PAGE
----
IPOs, Platforms, Growth Stocks and Shareholder Rights

I agreed with FT writer Neil Collins in a previous article when discussing the prospective IPO of Aston Martin (AML) – “never buy a share in an initial public offering” he suggested because those who are selling know more about the stock than you do. We were certainly right about that company because the share price is now 24% below the IPO price.

Smithson Investment Trust (SSON) did rather better on its first day of trading on Friday, moving to a 2% premium. That’s barely enough to have made it worth stagging the issue though. But I think it will be unlikely to outperform its benchmark in the first year simply because as the largest ever investment trust launch it might have great difficulty investing all the cash quickly enough. On the other hand, if the market continues to decline, holding mainly cash might be an advantage.

One company that is lining up for a prospective IPO is AJ Bell who operate the Youinvest investment platform. They reported positive numbers for the year ending September recently but I suspect the IPO may be delayed given recent stock market conditions. One symptom of this is perhaps their rather surprising recent missive to their clients that discouraged some people from investing in the stock market. This is what it said: “In this year’s annual survey we had a small number of customers who identified themselves as ‘security seekers’, which means, ‘I am an inexperienced investor and I do not like the idea of risking my money and would prefer to invest in cash deposits’. If this description sounds like you, please consider whether an AJ Bell Youinvest account is right for you. If in doubt, you should consult a suitably qualified financial adviser”. It rather suggests that a number of people have moved into stock market investment after a long bull run and have not considered the risks of short-term declines in the market.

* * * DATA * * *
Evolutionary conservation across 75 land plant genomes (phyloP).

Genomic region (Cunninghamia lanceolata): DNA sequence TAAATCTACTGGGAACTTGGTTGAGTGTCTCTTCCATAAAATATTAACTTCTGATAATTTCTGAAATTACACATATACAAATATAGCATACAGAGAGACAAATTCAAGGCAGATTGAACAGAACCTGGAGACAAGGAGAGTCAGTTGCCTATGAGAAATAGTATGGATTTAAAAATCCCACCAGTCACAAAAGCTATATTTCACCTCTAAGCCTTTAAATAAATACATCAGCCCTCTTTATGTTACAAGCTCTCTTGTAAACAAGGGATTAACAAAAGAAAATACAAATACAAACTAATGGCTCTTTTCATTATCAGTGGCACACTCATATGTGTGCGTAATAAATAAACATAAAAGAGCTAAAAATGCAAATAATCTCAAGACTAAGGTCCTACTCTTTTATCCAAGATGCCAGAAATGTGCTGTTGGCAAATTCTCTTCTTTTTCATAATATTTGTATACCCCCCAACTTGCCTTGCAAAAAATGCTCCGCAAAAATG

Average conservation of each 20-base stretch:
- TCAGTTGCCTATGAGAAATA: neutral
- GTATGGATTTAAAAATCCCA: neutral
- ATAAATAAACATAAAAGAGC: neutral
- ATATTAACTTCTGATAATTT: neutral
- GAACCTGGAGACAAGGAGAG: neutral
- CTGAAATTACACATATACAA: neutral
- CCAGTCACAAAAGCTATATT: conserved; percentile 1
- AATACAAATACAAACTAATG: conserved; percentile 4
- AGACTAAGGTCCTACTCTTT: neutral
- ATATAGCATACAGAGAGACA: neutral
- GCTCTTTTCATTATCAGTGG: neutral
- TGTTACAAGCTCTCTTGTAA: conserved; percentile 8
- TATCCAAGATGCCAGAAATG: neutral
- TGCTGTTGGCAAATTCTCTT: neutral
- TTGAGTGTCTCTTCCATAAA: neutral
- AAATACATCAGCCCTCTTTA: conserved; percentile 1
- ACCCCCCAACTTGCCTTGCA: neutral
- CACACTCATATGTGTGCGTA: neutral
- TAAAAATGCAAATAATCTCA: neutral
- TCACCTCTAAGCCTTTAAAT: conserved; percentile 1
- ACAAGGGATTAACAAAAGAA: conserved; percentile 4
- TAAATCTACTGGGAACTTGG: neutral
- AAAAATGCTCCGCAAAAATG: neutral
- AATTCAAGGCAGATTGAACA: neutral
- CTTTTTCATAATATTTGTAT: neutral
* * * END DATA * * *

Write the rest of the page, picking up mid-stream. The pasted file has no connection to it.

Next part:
An interesting article was published on another platform operator, Hargreaves Lansdown (HL.), in this week’s Investors Chronicle. Phil Oakley took apart the business and showed where it was generating most of its profits – and it is undoubtedly highly profitable. Apart from the competitive advantage of scale and good IT systems it enjoys, it also benefits from promoting investment in funds, and running its own funds in addition. The charging structure of funds that it offers means it makes large amounts of money from clients who invest mainly in funds – for example £3,000 per annum on a £1 million SIPP portfolio. Other platforms have similar charging structures, but on Youinvest Mr Oakley suggested the charges on such a portfolio might be half.

His very revealing comment was this: “It is not difficult to see how this is not a particularly good deal for customers. It’s the main reason why I don’t own funds at all”. That goes for me also in terms of investing in open-ended funds via platforms.

Hargreaves Lansdown has been one of those typical growth stocks that do well in bull markets. But with the recent market malaise it has fallen 20% in the past month. Even so it is still on a prospective p/e of over 30. I have never invested in the stock because I was not convinced that it had real barriers to competition and always seemed rather expensive. Stockbroking platforms don’t seem greatly differentiated to me and most give a competent and reliable service from my experience. Price competition should be a lot fiercer in this market than it currently appears to be.